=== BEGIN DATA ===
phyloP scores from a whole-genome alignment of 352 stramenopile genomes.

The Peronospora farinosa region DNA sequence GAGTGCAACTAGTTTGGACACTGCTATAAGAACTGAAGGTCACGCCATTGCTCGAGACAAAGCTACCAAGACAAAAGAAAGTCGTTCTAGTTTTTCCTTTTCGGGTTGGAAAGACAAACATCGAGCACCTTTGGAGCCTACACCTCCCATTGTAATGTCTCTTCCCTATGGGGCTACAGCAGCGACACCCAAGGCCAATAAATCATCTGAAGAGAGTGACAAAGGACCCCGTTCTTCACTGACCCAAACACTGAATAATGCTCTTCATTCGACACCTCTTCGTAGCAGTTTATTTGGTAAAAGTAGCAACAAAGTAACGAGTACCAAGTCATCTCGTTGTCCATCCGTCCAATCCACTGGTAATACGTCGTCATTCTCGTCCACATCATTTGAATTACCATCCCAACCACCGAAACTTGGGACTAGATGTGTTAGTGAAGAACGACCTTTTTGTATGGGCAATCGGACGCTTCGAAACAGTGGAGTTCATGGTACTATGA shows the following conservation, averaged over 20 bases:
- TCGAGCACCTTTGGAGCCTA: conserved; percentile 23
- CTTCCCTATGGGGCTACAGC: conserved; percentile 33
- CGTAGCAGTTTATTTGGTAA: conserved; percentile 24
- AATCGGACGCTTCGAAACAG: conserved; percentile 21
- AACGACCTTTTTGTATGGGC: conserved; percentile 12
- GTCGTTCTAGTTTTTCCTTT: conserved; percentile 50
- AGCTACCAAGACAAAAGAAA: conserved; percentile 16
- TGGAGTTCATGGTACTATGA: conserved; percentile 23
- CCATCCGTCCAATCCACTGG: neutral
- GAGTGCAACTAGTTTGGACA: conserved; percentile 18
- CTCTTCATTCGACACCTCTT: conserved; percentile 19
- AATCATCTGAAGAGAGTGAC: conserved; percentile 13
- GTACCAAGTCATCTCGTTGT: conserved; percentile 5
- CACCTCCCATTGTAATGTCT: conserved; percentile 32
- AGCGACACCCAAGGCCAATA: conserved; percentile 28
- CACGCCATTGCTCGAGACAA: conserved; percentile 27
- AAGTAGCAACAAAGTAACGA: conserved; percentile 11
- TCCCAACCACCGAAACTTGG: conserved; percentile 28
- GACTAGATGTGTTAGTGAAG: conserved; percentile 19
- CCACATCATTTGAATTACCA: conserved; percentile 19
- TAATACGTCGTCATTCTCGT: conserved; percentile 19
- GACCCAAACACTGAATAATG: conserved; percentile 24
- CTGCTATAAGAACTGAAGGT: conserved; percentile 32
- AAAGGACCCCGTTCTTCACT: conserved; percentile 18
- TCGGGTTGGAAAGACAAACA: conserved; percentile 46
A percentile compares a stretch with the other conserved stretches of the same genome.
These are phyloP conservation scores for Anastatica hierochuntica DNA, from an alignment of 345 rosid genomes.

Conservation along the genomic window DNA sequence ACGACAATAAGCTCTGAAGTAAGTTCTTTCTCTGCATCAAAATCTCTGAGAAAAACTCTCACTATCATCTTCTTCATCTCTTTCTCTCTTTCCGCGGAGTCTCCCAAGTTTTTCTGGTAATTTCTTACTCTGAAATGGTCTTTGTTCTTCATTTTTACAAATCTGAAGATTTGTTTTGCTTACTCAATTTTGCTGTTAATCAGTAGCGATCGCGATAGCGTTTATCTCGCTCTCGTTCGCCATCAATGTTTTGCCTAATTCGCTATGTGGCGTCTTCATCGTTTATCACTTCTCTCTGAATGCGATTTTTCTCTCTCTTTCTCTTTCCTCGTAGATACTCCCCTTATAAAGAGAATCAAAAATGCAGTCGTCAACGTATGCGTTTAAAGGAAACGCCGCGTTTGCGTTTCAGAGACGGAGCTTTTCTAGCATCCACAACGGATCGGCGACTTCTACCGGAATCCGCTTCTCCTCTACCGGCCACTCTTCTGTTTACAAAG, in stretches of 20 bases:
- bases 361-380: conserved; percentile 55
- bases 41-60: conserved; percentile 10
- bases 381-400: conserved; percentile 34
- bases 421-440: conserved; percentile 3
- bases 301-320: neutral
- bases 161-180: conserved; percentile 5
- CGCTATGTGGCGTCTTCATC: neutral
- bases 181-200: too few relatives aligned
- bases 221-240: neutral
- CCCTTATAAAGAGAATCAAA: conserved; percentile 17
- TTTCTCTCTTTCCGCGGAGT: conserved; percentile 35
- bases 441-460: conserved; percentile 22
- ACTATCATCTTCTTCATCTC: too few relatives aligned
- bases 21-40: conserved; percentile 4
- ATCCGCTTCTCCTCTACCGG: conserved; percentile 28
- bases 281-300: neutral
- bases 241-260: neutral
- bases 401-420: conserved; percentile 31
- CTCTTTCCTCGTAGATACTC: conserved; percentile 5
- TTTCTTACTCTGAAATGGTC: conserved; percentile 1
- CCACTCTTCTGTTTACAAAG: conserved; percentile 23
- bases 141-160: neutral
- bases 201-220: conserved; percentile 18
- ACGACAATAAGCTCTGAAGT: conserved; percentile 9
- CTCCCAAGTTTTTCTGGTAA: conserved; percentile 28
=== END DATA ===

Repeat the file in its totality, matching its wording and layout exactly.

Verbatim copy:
phyloP scores from a whole-genome alignment of 352 stramenopile genomes.

The Peronospora farinosa region DNA sequence GAGTGCAACTAGTTTGGACACTGCTATAAGAACTGAAGGTCACGCCATTGCTCGAGACAAAGCTACCAAGACAAAAGAAAGTCGTTCTAGTTTTTCCTTTTCGGGTTGGAAAGACAAACATCGAGCACCTTTGGAGCCTACACCTCCCATTGTAATGTCTCTTCCCTATGGGGCTACAGCAGCGACACCCAAGGCCAATAAATCATCTGAAGAGAGTGACAAAGGACCCCGTTCTTCACTGACCCAAACACTGAATAATGCTCTTCATTCGACACCTCTTCGTAGCAGTTTATTTGGTAAAAGTAGCAACAAAGTAACGAGTACCAAGTCATCTCGTTGTCCATCCGTCCAATCCACTGGTAATACGTCGTCATTCTCGTCCACATCATTTGAATTACCATCCCAACCACCGAAACTTGGGACTAGATGTGTTAGTGAAGAACGACCTTTTTGTATGGGCAATCGGACGCTTCGAAACAGTGGAGTTCATGGTACTATGA shows the following conservation, averaged over 20 bases:
- TCGAGCACCTTTGGAGCCTA: conserved; percentile 23
- CTTCCCTATGGGGCTACAGC: conserved; percentile 33
- CGTAGCAGTTTATTTGGTAA: conserved; percentile 24
- AATCGGACGCTTCGAAACAG: conserved; percentile 21
- AACGACCTTTTTGTATGGGC: conserved; percentile 12
- GTCGTTCTAGTTTTTCCTTT: conserved; percentile 50
- AGCTACCAAGACAAAAGAAA: conserved; percentile 16
- TGGAGTTCATGGTACTATGA: conserved; percentile 23
- CCATCCGTCCAATCCACTGG: neutral
- GAGTGCAACTAGTTTGGACA: conserved; percentile 18
- CTCTTCATTCGACACCTCTT: conserved; percentile 19
- AATCATCTGAAGAGAGTGAC: conserved; percentile 13
- GTACCAAGTCATCTCGTTGT: conserved; percentile 5
- CACCTCCCATTGTAATGTCT: conserved; percentile 32
- AGCGACACCCAAGGCCAATA: conserved; percentile 28
- CACGCCATTGCTCGAGACAA: conserved; percentile 27
- AAGTAGCAACAAAGTAACGA: conserved; percentile 11
- TCCCAACCACCGAAACTTGG: conserved; percentile 28
- GACTAGATGTGTTAGTGAAG: conserved; percentile 19
- CCACATCATTTGAATTACCA: conserved; percentile 19
- TAATACGTCGTCATTCTCGT: conserved; percentile 19
- GACCCAAACACTGAATAATG: conserved; percentile 24
- CTGCTATAAGAACTGAAGGT: conserved; percentile 32
- AAAGGACCCCGTTCTTCACT: conserved; percentile 18
- TCGGGTTGGAAAGACAAACA: conserved; percentile 46
A percentile compares a stretch with the other conserved stretches of the same genome.
These are phyloP conservation scores for Anastatica hierochuntica DNA, from an alignment of 345 rosid genomes.

Conservation along the genomic window DNA sequence ACGACAATAAGCTCTGAAGTAAGTTCTTTCTCTGCATCAAAATCTCTGAGAAAAACTCTCACTATCATCTTCTTCATCTCTTTCTCTCTTTCCGCGGAGTCTCCCAAGTTTTTCTGGTAATTTCTTACTCTGAAATGGTCTTTGTTCTTCATTTTTACAAATCTGAAGATTTGTTTTGCTTACTCAATTTTGCTGTTAATCAGTAGCGATCGCGATAGCGTTTATCTCGCTCTCGTTCGCCATCAATGTTTTGCCTAATTCGCTATGTGGCGTCTTCATCGTTTATCACTTCTCTCTGAATGCGATTTTTCTCTCTCTTTCTCTTTCCTCGTAGATACTCCCCTTATAAAGAGAATCAAAAATGCAGTCGTCAACGTATGCGTTTAAAGGAAACGCCGCGTTTGCGTTTCAGAGACGGAGCTTTTCTAGCATCCACAACGGATCGGCGACTTCTACCGGAATCCGCTTCTCCTCTACCGGCCACTCTTCTGTTTACAAAG, in stretches of 20 bases:
- bases 361-380: conserved; percentile 55
- bases 41-60: conserved; percentile 10
- bases 381-400: conserved; percentile 34
- bases 421-440: conserved; percentile 3
- bases 301-320: neutral
- bases 161-180: conserved; percentile 5
- CGCTATGTGGCGTCTTCATC: neutral
- bases 181-200: too few relatives aligned
- bases 221-240: neutral
- CCCTTATAAAGAGAATCAAA: conserved; percentile 17
- TTTCTCTCTTTCCGCGGAGT: conserved; percentile 35
- bases 441-460: conserved; percentile 22
- ACTATCATCTTCTTCATCTC: too few relatives aligned
- bases 21-40: conserved; percentile 4
- ATCCGCTTCTCCTCTACCGG: conserved; percentile 28
- bases 281-300: neutral
- bases 241-260: neutral
- bases 401-420: conserved; percentile 31
- CTCTTTCCTCGTAGATACTC: conserved; percentile 5
- TTTCTTACTCTGAAATGGTC: conserved; percentile 1
- CCACTCTTCTGTTTACAAAG: conserved; percentile 23
- bases 141-160: neutral
- bases 201-220: conserved; percentile 18
- ACGACAATAAGCTCTGAAGT: conserved; percentile 9
- CTCCCAAGTTTTTCTGGTAA: conserved; percentile 28